2014 International Conference on Life Science & Biological Engineering
Dates: July 22 – 24, 2014
Location: Sapporo, Japan
The 3rd International Conference on Life Science & Biological Engineering (LS&BE 2014) will be held in Sapporo, Japan during July 22-24, 2014. The aim objective of LS&BE 2014 is to provide a platform for researchers, engineers, academicians as well as industrial professionals from all over the world to present their research results and development activities in Networking and Digital Society. This conference provides opportunities for the delegates to exchange new ideas and application experiences face to face, to establish business or research relations and to find global partners for future collaboration.
Associate Professor: Department of Mechanical Engineering
Ishinomaki Senshu University, Japan
Dr. Jun Mizuno is currently an Associate Professor in the Department of Mechanical Engineering at Ishinomaki Senshu University (ISU), Japan. He gives lectures on Control Engineering, Mechatronics: Robotics and Precision Machining. His research activities focus on Micro Electromechanical Systems / Micromachines and In telli gent Robots. He is aiming at the construction of a new electromechanical robotic system by integrating these two research areas.
SD Printing Technology Evolution —Proposal of Sub-milli Electromechanical Systems (SMEMS) Technology Outline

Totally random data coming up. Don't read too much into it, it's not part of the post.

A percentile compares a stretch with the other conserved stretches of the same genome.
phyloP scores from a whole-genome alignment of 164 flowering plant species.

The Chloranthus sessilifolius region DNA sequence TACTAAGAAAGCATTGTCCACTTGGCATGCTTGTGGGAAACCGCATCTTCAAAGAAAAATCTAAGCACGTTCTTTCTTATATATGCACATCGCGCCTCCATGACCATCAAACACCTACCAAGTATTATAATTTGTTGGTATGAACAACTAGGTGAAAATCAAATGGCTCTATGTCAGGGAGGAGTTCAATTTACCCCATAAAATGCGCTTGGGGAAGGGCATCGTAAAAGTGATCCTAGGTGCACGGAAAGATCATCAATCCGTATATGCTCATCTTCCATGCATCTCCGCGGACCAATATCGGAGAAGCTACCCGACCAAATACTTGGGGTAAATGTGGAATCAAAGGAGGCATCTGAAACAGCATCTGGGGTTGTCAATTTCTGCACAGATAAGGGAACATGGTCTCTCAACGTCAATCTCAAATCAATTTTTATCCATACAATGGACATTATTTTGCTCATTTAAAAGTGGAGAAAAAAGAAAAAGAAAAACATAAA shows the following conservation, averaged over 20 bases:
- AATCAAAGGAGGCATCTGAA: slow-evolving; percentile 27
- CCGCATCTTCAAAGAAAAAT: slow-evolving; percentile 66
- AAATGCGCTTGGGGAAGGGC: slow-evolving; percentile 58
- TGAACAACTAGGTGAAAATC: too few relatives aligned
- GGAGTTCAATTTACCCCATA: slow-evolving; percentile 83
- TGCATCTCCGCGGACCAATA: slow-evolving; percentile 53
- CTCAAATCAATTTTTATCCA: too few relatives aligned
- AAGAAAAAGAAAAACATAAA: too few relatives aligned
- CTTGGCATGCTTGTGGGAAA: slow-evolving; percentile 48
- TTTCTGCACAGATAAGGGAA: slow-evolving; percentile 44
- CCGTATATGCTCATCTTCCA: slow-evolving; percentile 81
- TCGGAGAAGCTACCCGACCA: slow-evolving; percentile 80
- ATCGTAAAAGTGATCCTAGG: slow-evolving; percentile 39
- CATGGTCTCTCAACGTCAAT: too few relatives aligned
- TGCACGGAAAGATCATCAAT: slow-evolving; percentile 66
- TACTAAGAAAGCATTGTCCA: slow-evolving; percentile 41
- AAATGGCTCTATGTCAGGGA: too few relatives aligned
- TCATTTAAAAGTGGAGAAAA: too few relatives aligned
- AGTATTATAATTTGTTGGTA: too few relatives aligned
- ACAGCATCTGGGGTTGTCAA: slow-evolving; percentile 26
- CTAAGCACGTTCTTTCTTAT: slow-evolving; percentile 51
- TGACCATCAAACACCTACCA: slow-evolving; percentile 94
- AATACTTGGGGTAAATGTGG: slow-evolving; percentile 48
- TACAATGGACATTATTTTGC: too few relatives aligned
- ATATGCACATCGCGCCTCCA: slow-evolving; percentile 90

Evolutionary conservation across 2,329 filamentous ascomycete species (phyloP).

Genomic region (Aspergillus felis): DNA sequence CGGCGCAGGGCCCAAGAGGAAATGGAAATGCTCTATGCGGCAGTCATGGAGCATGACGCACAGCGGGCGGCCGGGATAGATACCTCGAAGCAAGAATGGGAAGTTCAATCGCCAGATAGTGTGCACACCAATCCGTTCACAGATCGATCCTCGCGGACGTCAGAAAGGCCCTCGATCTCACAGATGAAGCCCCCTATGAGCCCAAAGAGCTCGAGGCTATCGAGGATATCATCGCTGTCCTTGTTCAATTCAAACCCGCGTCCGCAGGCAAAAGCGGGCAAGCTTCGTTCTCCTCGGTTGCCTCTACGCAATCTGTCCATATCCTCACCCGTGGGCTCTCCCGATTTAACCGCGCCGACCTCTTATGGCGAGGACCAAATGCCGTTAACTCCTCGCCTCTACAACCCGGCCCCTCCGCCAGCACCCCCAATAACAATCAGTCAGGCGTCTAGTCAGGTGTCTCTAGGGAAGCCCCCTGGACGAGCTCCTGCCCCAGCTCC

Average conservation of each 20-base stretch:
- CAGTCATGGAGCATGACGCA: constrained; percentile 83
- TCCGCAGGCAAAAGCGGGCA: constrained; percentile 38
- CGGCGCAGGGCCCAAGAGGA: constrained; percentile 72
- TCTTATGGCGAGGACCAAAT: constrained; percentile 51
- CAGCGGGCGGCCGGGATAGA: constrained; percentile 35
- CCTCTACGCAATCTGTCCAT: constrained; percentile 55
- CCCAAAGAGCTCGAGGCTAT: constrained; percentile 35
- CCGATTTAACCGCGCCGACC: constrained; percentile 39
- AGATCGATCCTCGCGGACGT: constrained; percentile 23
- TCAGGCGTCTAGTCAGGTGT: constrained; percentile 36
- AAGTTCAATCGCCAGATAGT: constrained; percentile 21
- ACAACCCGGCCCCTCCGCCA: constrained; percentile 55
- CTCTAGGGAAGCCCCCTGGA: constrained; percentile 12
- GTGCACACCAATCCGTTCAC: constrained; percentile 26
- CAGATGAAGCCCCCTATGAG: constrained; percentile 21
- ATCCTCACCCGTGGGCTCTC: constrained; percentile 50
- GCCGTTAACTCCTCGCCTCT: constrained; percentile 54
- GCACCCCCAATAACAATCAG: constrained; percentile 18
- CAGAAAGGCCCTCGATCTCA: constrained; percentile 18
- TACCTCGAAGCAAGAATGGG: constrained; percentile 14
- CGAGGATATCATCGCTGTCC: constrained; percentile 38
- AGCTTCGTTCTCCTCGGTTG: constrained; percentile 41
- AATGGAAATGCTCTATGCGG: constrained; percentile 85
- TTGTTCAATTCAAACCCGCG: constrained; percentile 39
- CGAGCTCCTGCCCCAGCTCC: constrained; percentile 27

We have recently proposed a novel technology named as Sub-milli Electromechanical Systems (SMEMS). This technology consists of ahybrid fusion of 3D-printing manufacturing technology and Micro Electromechanical Systems (MEMS) based design concept. SMEMS technology can easily fabricate 3D structure devices from 3D-CAD data in a short time. Furthermore, this technology is totally environment-clean sińce any hazardous chemicals or gases are utilized. 3D-printers are widely used for manufacturing 3D model mock-ups in order to assist an understanding and evaluation of model mechanisms such as appearance: performance behavior and component interference checks. We have investigated and clarified that the minimum possible manufacturing size of a plaster-based printer is in the order of sub-millimeters. We have demonstrated that properly designed 3D-printed models can perform electromechanical functions such as actuators and sensors by suitably masking them and metallizing thereafter. Here we report the concept formation of this technology and a concrete example of a SMEMS device covering the design, fabrication and characterization. Finally, we discuss the future prospects of this technology.